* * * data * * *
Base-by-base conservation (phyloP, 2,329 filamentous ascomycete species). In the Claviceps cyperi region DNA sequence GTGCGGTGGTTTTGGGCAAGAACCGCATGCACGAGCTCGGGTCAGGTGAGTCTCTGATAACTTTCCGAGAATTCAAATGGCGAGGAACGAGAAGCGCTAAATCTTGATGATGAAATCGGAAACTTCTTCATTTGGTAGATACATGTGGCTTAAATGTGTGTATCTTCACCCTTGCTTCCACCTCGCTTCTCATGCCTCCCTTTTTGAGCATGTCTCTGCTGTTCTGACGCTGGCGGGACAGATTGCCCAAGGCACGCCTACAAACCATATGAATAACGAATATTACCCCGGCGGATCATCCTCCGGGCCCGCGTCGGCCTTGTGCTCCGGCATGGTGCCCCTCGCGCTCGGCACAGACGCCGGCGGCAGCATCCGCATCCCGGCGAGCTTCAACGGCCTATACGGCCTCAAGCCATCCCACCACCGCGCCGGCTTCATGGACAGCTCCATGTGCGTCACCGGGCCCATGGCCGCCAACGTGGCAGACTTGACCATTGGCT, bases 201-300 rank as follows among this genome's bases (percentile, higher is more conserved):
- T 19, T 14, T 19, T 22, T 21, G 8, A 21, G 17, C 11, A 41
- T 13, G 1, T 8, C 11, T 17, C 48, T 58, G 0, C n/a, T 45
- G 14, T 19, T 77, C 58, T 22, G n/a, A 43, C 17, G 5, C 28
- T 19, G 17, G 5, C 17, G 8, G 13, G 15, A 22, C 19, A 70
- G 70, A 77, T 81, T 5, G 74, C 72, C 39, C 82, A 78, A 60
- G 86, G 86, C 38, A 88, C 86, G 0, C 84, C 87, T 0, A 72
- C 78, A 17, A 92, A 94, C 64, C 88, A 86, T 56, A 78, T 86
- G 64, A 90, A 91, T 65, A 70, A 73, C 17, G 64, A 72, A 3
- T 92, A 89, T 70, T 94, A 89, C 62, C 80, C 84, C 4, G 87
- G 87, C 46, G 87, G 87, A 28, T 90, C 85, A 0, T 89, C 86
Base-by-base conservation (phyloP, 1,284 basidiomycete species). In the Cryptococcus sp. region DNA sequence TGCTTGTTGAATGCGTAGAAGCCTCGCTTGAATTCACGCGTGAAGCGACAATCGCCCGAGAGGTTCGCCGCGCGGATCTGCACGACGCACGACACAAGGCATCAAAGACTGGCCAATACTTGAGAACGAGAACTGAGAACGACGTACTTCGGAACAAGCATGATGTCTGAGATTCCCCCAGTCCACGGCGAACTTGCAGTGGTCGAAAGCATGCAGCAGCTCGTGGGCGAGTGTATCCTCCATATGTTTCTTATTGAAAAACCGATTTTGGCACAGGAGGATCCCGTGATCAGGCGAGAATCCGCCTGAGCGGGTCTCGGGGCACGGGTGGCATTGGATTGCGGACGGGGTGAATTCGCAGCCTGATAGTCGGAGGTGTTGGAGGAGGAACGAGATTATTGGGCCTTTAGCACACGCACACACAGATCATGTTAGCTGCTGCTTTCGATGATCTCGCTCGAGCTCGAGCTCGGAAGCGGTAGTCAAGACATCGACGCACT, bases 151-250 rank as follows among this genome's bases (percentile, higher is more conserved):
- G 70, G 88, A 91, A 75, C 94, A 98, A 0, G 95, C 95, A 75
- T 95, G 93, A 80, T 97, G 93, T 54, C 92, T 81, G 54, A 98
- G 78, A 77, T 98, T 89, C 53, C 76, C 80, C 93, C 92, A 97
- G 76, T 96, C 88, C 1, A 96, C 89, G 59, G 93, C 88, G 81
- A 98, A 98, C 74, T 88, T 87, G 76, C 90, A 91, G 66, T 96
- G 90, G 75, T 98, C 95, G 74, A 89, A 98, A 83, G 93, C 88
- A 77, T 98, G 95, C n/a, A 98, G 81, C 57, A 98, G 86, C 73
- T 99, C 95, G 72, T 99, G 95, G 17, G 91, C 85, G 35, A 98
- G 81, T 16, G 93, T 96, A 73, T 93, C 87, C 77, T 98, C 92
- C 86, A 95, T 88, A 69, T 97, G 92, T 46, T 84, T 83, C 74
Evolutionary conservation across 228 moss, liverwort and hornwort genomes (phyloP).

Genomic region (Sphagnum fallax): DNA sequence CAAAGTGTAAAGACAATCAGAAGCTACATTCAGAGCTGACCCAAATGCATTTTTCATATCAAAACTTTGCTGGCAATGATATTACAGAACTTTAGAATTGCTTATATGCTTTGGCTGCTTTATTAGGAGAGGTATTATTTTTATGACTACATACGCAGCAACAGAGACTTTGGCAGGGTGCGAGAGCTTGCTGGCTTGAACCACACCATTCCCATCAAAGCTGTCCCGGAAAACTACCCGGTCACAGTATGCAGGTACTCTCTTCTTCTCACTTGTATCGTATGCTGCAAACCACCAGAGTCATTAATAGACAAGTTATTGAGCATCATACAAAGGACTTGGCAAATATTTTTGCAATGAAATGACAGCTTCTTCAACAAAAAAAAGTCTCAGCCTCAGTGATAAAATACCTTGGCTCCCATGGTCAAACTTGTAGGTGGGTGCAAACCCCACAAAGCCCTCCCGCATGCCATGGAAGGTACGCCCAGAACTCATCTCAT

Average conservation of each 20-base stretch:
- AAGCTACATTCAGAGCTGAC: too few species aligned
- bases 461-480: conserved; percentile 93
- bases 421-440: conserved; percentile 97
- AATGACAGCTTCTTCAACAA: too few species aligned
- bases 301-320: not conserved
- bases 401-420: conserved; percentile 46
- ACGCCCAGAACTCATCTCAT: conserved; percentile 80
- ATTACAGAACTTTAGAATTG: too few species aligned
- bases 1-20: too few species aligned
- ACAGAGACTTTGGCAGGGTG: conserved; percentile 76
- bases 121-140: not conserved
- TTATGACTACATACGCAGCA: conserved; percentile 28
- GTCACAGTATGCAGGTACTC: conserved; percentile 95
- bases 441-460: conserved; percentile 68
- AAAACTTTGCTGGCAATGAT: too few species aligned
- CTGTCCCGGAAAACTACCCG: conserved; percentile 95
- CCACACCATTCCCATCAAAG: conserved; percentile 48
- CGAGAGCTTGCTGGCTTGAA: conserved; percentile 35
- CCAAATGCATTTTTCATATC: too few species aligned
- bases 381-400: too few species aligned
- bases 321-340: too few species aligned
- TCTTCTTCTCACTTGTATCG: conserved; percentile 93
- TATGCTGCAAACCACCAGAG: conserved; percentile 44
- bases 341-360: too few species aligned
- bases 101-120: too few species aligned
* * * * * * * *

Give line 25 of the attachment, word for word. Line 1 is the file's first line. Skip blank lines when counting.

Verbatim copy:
Average conservation of each 20-base stretch: